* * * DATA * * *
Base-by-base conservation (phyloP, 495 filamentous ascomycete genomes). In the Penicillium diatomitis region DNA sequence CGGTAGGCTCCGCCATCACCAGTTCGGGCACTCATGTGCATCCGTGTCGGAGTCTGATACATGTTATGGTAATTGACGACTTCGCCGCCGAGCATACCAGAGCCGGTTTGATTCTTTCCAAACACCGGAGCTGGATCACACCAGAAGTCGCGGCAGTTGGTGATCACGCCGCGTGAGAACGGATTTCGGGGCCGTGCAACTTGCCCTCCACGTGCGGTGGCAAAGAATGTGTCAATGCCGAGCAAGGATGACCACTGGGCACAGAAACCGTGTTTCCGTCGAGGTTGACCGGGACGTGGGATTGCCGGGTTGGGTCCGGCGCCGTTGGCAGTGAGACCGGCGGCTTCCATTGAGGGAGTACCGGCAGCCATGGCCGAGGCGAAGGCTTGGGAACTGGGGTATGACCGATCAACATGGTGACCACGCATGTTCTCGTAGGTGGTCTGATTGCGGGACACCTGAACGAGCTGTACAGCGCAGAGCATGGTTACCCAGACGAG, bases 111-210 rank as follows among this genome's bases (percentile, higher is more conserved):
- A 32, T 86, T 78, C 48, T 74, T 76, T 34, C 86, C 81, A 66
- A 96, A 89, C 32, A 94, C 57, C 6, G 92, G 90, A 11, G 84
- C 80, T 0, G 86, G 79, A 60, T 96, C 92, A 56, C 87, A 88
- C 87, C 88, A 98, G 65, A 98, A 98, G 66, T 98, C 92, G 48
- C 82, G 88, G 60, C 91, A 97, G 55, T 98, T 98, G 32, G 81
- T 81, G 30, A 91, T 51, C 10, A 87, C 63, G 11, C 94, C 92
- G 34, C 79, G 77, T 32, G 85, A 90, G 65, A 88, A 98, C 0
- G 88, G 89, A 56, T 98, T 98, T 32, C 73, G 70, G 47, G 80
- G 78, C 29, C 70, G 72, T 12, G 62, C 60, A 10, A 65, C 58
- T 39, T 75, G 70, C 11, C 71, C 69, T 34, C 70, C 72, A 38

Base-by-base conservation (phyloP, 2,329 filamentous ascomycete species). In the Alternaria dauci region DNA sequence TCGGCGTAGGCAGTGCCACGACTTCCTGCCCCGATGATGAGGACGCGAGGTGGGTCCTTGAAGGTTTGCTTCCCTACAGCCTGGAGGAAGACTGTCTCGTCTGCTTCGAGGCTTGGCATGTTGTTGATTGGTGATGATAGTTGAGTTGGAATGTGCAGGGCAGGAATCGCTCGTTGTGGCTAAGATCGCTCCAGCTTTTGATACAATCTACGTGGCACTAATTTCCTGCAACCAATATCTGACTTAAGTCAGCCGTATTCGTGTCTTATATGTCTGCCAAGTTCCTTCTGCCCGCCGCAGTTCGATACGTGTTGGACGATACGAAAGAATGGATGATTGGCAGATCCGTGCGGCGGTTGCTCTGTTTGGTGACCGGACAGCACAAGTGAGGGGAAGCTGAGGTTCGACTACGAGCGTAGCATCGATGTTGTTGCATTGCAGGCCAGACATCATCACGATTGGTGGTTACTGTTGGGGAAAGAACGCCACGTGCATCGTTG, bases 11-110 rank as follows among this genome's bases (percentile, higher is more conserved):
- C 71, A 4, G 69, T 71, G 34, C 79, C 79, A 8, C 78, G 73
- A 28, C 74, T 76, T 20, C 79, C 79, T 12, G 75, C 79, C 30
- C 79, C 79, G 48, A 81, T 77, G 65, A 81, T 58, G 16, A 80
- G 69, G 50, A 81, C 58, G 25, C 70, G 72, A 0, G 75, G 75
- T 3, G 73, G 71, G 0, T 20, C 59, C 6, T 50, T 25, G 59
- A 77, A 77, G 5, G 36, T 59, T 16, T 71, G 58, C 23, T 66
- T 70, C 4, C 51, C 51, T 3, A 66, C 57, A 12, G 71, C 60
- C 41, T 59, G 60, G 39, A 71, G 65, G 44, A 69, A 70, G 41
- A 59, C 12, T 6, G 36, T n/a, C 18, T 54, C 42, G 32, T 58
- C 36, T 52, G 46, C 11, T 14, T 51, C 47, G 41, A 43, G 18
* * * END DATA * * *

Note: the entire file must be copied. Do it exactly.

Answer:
Base-by-base conservation (phyloP, 495 filamentous ascomycete genomes). In the Penicillium diatomitis region DNA sequence CGGTAGGCTCCGCCATCACCAGTTCGGGCACTCATGTGCATCCGTGTCGGAGTCTGATACATGTTATGGTAATTGACGACTTCGCCGCCGAGCATACCAGAGCCGGTTTGATTCTTTCCAAACACCGGAGCTGGATCACACCAGAAGTCGCGGCAGTTGGTGATCACGCCGCGTGAGAACGGATTTCGGGGCCGTGCAACTTGCCCTCCACGTGCGGTGGCAAAGAATGTGTCAATGCCGAGCAAGGATGACCACTGGGCACAGAAACCGTGTTTCCGTCGAGGTTGACCGGGACGTGGGATTGCCGGGTTGGGTCCGGCGCCGTTGGCAGTGAGACCGGCGGCTTCCATTGAGGGAGTACCGGCAGCCATGGCCGAGGCGAAGGCTTGGGAACTGGGGTATGACCGATCAACATGGTGACCACGCATGTTCTCGTAGGTGGTCTGATTGCGGGACACCTGAACGAGCTGTACAGCGCAGAGCATGGTTACCCAGACGAG, bases 111-210 rank as follows among this genome's bases (percentile, higher is more conserved):
- A 32, T 86, T 78, C 48, T 74, T 76, T 34, C 86, C 81, A 66
- A 96, A 89, C 32, A 94, C 57, C 6, G 92, G 90, A 11, G 84
- C 80, T 0, G 86, G 79, A 60, T 96, C 92, A 56, C 87, A 88
- C 87, C 88, A 98, G 65, A 98, A 98, G 66, T 98, C 92, G 48
- C 82, G 88, G 60, C 91, A 97, G 55, T 98, T 98, G 32, G 81
- T 81, G 30, A 91, T 51, C 10, A 87, C 63, G 11, C 94, C 92
- G 34, C 79, G 77, T 32, G 85, A 90, G 65, A 88, A 98, C 0
- G 88, G 89, A 56, T 98, T 98, T 32, C 73, G 70, G 47, G 80
- G 78, C 29, C 70, G 72, T 12, G 62, C 60, A 10, A 65, C 58
- T 39, T 75, G 70, C 11, C 71, C 69, T 34, C 70, C 72, A 38

Base-by-base conservation (phyloP, 2,329 filamentous ascomycete species). In the Alternaria dauci region DNA sequence TCGGCGTAGGCAGTGCCACGACTTCCTGCCCCGATGATGAGGACGCGAGGTGGGTCCTTGAAGGTTTGCTTCCCTACAGCCTGGAGGAAGACTGTCTCGTCTGCTTCGAGGCTTGGCATGTTGTTGATTGGTGATGATAGTTGAGTTGGAATGTGCAGGGCAGGAATCGCTCGTTGTGGCTAAGATCGCTCCAGCTTTTGATACAATCTACGTGGCACTAATTTCCTGCAACCAATATCTGACTTAAGTCAGCCGTATTCGTGTCTTATATGTCTGCCAAGTTCCTTCTGCCCGCCGCAGTTCGATACGTGTTGGACGATACGAAAGAATGGATGATTGGCAGATCCGTGCGGCGGTTGCTCTGTTTGGTGACCGGACAGCACAAGTGAGGGGAAGCTGAGGTTCGACTACGAGCGTAGCATCGATGTTGTTGCATTGCAGGCCAGACATCATCACGATTGGTGGTTACTGTTGGGGAAAGAACGCCACGTGCATCGTTG, bases 11-110 rank as follows among this genome's bases (percentile, higher is more conserved):
- C 71, A 4, G 69, T 71, G 34, C 79, C 79, A 8, C 78, G 73
- A 28, C 74, T 76, T 20, C 79, C 79, T 12, G 75, C 79, C 30
- C 79, C 79, G 48, A 81, T 77, G 65, A 81, T 58, G 16, A 80
- G 69, G 50, A 81, C 58, G 25, C 70, G 72, A 0, G 75, G 75
- T 3, G 73, G 71, G 0, T 20, C 59, C 6, T 50, T 25, G 59
- A 77, A 77, G 5, G 36, T 59, T 16, T 71, G 58, C 23, T 66
- T 70, C 4, C 51, C 51, T 3, A 66, C 57, A 12, G 71, C 60
- C 41, T 59, G 60, G 39, A 71, G 65, G 44, A 69, A 70, G 41
- A 59, C 12, T 6, G 36, T n/a, C 18, T 54, C 42, G 32, T 58
- C 36, T 52, G 46, C 11, T 14, T 51, C 47, G 41, A 43, G 18